Keep It Active
There are numerous ways to build interactivity, structure, and accountability into your microlectures. For example, platforms like Edpuzzle and PlayPosit allow you to embed interactive questions into your videos. Zheng notes that you can also simply tell students to pause the video and complete an activity or use a timer. For example, you can easily embed a YouTube timer in Google Slides, PowerPoint, or Keynote and play it whenever you want students to complete an activity.
Below are a few examples of activities that students can pause and complete while watching microlectures. Please note that there are no rules regarding how many pauses to include or when to include them; do what you feel is best, based on your content, context, and knowledge of your students.
Beginning of the microlecture: Activate students’ prior knowledge and spark their interest in the new content by having them complete a retrieval practice activity, quick write, entrance ticket, anticipation guide, Know-Wonder-Learn chart, brainstorm, poll, or thinking routine (such as See, Think, Wonder or 3-2-1 Bridge).
Middle of the microlecture: Have students complete a graphic organizer or guided notes sheet as they learn about the concept or skill, and provide them with opportunities to engage with the content. For example, students can pause the video to create sketchnotes, complete sample problems, respond to a scenario, participate in a virtual gallery walk, do a writing exercise, complete a mini choice board, practice a skill, and more!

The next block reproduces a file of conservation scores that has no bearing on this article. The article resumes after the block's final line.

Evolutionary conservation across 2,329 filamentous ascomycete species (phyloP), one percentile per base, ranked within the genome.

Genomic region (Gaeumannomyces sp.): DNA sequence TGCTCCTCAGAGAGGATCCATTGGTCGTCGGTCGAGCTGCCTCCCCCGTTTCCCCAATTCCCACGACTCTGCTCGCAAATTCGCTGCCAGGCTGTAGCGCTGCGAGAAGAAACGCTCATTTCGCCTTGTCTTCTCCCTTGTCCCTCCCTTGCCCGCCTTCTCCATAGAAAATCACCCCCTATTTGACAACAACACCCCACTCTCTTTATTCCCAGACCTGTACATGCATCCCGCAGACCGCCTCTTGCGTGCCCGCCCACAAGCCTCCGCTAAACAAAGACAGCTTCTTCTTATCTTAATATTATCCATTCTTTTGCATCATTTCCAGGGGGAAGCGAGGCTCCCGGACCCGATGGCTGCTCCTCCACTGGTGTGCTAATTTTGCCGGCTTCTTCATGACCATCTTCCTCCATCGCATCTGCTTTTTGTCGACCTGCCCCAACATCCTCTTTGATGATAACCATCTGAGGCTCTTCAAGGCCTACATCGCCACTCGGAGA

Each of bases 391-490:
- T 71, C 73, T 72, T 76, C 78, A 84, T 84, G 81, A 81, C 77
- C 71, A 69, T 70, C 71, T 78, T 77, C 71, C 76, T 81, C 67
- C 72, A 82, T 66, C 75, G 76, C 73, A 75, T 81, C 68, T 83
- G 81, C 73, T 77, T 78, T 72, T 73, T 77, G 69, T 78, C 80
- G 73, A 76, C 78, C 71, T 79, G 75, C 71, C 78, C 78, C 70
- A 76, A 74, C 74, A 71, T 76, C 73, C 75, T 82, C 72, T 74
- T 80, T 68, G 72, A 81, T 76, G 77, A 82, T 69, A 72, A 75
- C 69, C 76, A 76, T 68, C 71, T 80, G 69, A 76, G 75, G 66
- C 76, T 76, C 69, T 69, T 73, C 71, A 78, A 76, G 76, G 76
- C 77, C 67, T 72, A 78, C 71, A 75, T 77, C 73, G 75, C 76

End of the microlecture: Have students complete a check for understanding and to reflect on their learning. For example, students can complete an exit ticket, a geometric forms reflection, or a thinking routine (such as “I used to think… now I think…” or Connect, Extend, Challenge).
Students can complete these on paper or via tech tools like Mentimeter, Poll Everywhere, Google Jamboard, Padlet, Flip, Google Docs, Google Slides, Google Drawings, Mote, or Google Forms. One benefit of using digital tools is that they allow students to express what they have learned using multimodal tools (such as video, audio recordings, etc.). You can provide quick access to any digital tasks by including a QR code and shortened link in your microlecture (similar to the sample video in the introduction).
Alternatively, you can add the microlecture (along with descriptive hyperlinks to any digital tasks) to a Google Slide or Doc; an Apple Keynote, Numbers, or Pages document; a Wakelet collection; a Padlet board; or a webpage so that students have a one-stop shop for everything they need. You can even add the microlecture to a Google Form so that students can watch the video and respond to questions in the same place!
Ready to start creating microlectures for your learners? Check out this article I wrote that includes a helpful planning template, suggested tools for creating microlectures, and other helpful tips. Additionally, this microlecture peer review rubric can help you evaluate and revise your microlectures in order to ensure that they employ video-design best practices.